U.S. Army – Vietnam
According to friends who knew Paul McKnight in school, he was a quiet young man. His parents, John and Martha McKnight, once owned a farm that was east of Clarksville, PA, on land that is now under Shenango Lake. His older sister, Elaine, born with spinal bifida, passed away in her 20s.
When he graduated from Reynolds High School in 1965, Paul followed a military tradition in his family. Three of his uncles served in World War II – Paul and Robert Yarian, and Eugene Leiphiemer. Two cousins, Dale Jackson Miller and Harold E. Miller, served in Korea.
Paul enlisted in the Army on April 24, 1966. In January, 1967, he left for his first tour in Vietnam. He was wounded twice in March, 1967, before he returned to the states, for which he was awarded two Purple Hearts.
After a year at Fort Knox, Kentucky, he could have avoided going back to Vietnam because he was the only surviving child. Nevertheless, he chose to go. He was assigned to D Company, 2nd Battalion, 5th Cavalry, 1st Cavalry Division which was conducting intense operations in Tay Ninh Province.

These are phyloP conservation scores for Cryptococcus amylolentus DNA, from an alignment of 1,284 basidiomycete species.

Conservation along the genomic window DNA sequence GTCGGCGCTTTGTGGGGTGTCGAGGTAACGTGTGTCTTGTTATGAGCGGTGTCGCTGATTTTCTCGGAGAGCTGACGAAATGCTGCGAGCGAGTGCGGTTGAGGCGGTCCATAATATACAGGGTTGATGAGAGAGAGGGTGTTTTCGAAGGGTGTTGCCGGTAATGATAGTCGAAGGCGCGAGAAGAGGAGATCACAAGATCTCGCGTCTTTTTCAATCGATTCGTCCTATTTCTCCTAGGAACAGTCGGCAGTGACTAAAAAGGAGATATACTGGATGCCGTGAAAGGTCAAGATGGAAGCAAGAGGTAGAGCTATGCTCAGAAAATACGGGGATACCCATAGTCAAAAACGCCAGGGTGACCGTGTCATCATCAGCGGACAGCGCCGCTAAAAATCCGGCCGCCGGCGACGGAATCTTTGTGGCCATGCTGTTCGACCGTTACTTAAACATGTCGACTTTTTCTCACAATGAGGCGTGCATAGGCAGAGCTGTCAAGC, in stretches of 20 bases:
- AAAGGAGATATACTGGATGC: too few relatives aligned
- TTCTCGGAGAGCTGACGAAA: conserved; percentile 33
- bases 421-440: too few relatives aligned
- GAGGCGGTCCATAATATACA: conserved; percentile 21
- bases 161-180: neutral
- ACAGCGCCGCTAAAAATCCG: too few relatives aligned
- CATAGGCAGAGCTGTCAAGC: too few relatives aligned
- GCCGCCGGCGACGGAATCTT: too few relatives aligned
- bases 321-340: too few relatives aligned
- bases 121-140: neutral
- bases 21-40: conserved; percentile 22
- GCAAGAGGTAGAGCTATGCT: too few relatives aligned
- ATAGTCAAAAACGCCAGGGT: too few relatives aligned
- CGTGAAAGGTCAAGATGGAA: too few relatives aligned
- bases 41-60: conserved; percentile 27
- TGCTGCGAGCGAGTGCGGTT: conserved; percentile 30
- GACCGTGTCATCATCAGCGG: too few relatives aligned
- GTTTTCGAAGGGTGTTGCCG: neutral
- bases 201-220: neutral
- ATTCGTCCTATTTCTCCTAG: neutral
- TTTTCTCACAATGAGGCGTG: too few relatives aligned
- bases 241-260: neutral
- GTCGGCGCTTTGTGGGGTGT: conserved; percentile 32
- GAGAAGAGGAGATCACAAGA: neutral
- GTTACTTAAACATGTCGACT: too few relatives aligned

During the summer of 1969, the 1st Cav must also have conducted operations in Binh Long to the northeast of Tay Ninh. It was there that Sgt McKnight was killed. For his actions, he was posthumously awarded the Bronze Star with “V” device for valor. Here is an excerpt from his citation for that award:
“On a combat mission in Binh Long, he and the members of his squad came under heavy automatic weapons fire from an unknown hostile force in a night ambush site while trying to retrieve abandoned equipment. Sgt. McKnight returned the fire and directed his fire team during the fight. In the exchange he was killed.”
In addition to the Bronze Star, Sgt. McKnight was awarded a Good Conduct Medal, National Defense Medal, Combat Infantryman Badge, Vietnamese Service Medal, and an Air Medal.
The medals were presented for heroism in action in the Republic of Vietnam for action on July 31, 1969
His Presbyterian Church in Fredonia, Pennsylvania, honored him by dedicating its Carillon to him.
On the Vietnam Veterans Memorial Panel W20 Line 80